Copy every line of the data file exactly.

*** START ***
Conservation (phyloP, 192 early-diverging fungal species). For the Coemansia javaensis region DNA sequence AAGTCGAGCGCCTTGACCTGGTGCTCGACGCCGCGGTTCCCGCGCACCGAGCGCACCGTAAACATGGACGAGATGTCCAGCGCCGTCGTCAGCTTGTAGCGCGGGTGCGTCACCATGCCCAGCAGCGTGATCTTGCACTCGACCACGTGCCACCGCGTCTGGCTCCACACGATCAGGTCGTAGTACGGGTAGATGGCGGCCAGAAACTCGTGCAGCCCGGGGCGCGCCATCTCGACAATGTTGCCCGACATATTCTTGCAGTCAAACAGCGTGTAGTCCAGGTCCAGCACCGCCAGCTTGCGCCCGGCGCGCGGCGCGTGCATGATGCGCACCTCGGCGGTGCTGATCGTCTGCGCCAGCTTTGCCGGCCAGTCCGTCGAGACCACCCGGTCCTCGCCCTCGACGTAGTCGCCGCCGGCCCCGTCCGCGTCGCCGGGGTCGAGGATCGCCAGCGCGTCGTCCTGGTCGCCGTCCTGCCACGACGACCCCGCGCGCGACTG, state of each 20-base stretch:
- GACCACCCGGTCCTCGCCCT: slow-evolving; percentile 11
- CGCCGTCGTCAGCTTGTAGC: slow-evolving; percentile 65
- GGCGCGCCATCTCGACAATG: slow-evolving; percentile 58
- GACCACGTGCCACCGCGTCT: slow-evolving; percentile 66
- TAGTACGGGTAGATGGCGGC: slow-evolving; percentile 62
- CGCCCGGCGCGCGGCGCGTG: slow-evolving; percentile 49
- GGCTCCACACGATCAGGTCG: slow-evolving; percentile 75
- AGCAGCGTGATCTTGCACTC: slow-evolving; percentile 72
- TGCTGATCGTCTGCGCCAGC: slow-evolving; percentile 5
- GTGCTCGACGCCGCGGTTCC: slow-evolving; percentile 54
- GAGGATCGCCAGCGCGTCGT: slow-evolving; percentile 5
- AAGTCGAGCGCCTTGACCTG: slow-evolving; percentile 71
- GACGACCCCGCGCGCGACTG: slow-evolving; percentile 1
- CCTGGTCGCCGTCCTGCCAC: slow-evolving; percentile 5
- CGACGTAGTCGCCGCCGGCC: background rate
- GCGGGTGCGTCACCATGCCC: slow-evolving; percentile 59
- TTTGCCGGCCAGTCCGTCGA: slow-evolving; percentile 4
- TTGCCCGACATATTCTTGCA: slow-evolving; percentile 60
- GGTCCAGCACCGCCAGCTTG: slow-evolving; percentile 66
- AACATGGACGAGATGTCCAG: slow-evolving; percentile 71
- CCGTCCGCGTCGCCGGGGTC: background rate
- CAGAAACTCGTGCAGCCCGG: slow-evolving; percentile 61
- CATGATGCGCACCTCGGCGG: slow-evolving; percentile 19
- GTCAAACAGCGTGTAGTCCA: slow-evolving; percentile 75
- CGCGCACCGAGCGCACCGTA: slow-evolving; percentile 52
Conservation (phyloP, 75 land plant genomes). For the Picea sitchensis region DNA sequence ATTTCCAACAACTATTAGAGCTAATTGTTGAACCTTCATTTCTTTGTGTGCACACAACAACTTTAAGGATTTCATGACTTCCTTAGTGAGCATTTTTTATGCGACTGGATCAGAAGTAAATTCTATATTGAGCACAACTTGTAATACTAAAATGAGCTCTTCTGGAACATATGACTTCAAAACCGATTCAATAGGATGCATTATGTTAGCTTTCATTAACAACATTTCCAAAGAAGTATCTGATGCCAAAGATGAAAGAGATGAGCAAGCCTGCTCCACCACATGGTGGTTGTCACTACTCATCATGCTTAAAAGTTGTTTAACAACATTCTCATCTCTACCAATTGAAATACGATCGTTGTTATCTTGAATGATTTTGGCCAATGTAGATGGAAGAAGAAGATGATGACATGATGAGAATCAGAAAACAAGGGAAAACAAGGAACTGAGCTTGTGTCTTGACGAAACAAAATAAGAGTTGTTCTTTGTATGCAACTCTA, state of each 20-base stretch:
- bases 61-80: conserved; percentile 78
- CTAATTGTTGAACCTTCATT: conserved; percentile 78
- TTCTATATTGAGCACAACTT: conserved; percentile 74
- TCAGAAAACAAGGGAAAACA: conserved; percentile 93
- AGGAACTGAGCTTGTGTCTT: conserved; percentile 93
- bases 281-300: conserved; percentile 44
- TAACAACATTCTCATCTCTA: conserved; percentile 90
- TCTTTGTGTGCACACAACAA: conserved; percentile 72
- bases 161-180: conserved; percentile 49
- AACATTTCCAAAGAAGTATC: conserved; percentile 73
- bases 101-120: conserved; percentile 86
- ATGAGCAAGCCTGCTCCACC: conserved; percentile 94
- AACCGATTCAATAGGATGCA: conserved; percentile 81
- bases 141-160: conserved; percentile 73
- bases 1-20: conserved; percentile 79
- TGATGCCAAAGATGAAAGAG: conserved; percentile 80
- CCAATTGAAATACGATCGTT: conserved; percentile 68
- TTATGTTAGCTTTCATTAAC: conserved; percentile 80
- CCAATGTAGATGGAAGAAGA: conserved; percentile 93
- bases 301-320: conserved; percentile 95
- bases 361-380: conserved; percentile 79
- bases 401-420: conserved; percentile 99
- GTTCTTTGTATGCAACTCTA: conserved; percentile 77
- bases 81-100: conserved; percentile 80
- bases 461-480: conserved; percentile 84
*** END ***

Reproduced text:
Conservation (phyloP, 192 early-diverging fungal species). For the Coemansia javaensis region DNA sequence AAGTCGAGCGCCTTGACCTGGTGCTCGACGCCGCGGTTCCCGCGCACCGAGCGCACCGTAAACATGGACGAGATGTCCAGCGCCGTCGTCAGCTTGTAGCGCGGGTGCGTCACCATGCCCAGCAGCGTGATCTTGCACTCGACCACGTGCCACCGCGTCTGGCTCCACACGATCAGGTCGTAGTACGGGTAGATGGCGGCCAGAAACTCGTGCAGCCCGGGGCGCGCCATCTCGACAATGTTGCCCGACATATTCTTGCAGTCAAACAGCGTGTAGTCCAGGTCCAGCACCGCCAGCTTGCGCCCGGCGCGCGGCGCGTGCATGATGCGCACCTCGGCGGTGCTGATCGTCTGCGCCAGCTTTGCCGGCCAGTCCGTCGAGACCACCCGGTCCTCGCCCTCGACGTAGTCGCCGCCGGCCCCGTCCGCGTCGCCGGGGTCGAGGATCGCCAGCGCGTCGTCCTGGTCGCCGTCCTGCCACGACGACCCCGCGCGCGACTG, state of each 20-base stretch:
- GACCACCCGGTCCTCGCCCT: slow-evolving; percentile 11
- CGCCGTCGTCAGCTTGTAGC: slow-evolving; percentile 65
- GGCGCGCCATCTCGACAATG: slow-evolving; percentile 58
- GACCACGTGCCACCGCGTCT: slow-evolving; percentile 66
- TAGTACGGGTAGATGGCGGC: slow-evolving; percentile 62
- CGCCCGGCGCGCGGCGCGTG: slow-evolving; percentile 49
- GGCTCCACACGATCAGGTCG: slow-evolving; percentile 75
- AGCAGCGTGATCTTGCACTC: slow-evolving; percentile 72
- TGCTGATCGTCTGCGCCAGC: slow-evolving; percentile 5
- GTGCTCGACGCCGCGGTTCC: slow-evolving; percentile 54
- GAGGATCGCCAGCGCGTCGT: slow-evolving; percentile 5
- AAGTCGAGCGCCTTGACCTG: slow-evolving; percentile 71
- GACGACCCCGCGCGCGACTG: slow-evolving; percentile 1
- CCTGGTCGCCGTCCTGCCAC: slow-evolving; percentile 5
- CGACGTAGTCGCCGCCGGCC: background rate
- GCGGGTGCGTCACCATGCCC: slow-evolving; percentile 59
- TTTGCCGGCCAGTCCGTCGA: slow-evolving; percentile 4
- TTGCCCGACATATTCTTGCA: slow-evolving; percentile 60
- GGTCCAGCACCGCCAGCTTG: slow-evolving; percentile 66
- AACATGGACGAGATGTCCAG: slow-evolving; percentile 71
- CCGTCCGCGTCGCCGGGGTC: background rate
- CAGAAACTCGTGCAGCCCGG: slow-evolving; percentile 61
- CATGATGCGCACCTCGGCGG: slow-evolving; percentile 19
- GTCAAACAGCGTGTAGTCCA: slow-evolving; percentile 75
- CGCGCACCGAGCGCACCGTA: slow-evolving; percentile 52
Conservation (phyloP, 75 land plant genomes). For the Picea sitchensis region DNA sequence ATTTCCAACAACTATTAGAGCTAATTGTTGAACCTTCATTTCTTTGTGTGCACACAACAACTTTAAGGATTTCATGACTTCCTTAGTGAGCATTTTTTATGCGACTGGATCAGAAGTAAATTCTATATTGAGCACAACTTGTAATACTAAAATGAGCTCTTCTGGAACATATGACTTCAAAACCGATTCAATAGGATGCATTATGTTAGCTTTCATTAACAACATTTCCAAAGAAGTATCTGATGCCAAAGATGAAAGAGATGAGCAAGCCTGCTCCACCACATGGTGGTTGTCACTACTCATCATGCTTAAAAGTTGTTTAACAACATTCTCATCTCTACCAATTGAAATACGATCGTTGTTATCTTGAATGATTTTGGCCAATGTAGATGGAAGAAGAAGATGATGACATGATGAGAATCAGAAAACAAGGGAAAACAAGGAACTGAGCTTGTGTCTTGACGAAACAAAATAAGAGTTGTTCTTTGTATGCAACTCTA, state of each 20-base stretch:
- bases 61-80: conserved; percentile 78
- CTAATTGTTGAACCTTCATT: conserved; percentile 78
- TTCTATATTGAGCACAACTT: conserved; percentile 74
- TCAGAAAACAAGGGAAAACA: conserved; percentile 93
- AGGAACTGAGCTTGTGTCTT: conserved; percentile 93
- bases 281-300: conserved; percentile 44
- TAACAACATTCTCATCTCTA: conserved; percentile 90
- TCTTTGTGTGCACACAACAA: conserved; percentile 72
- bases 161-180: conserved; percentile 49
- AACATTTCCAAAGAAGTATC: conserved; percentile 73
- bases 101-120: conserved; percentile 86
- ATGAGCAAGCCTGCTCCACC: conserved; percentile 94
- AACCGATTCAATAGGATGCA: conserved; percentile 81
- bases 141-160: conserved; percentile 73
- bases 1-20: conserved; percentile 79
- TGATGCCAAAGATGAAAGAG: conserved; percentile 80
- CCAATTGAAATACGATCGTT: conserved; percentile 68
- TTATGTTAGCTTTCATTAAC: conserved; percentile 80
- CCAATGTAGATGGAAGAAGA: conserved; percentile 93
- bases 301-320: conserved; percentile 95
- bases 361-380: conserved; percentile 79
- bases 401-420: conserved; percentile 99
- GTTCTTTGTATGCAACTCTA: conserved; percentile 77
- bases 81-100: conserved; percentile 80
- bases 461-480: conserved; percentile 84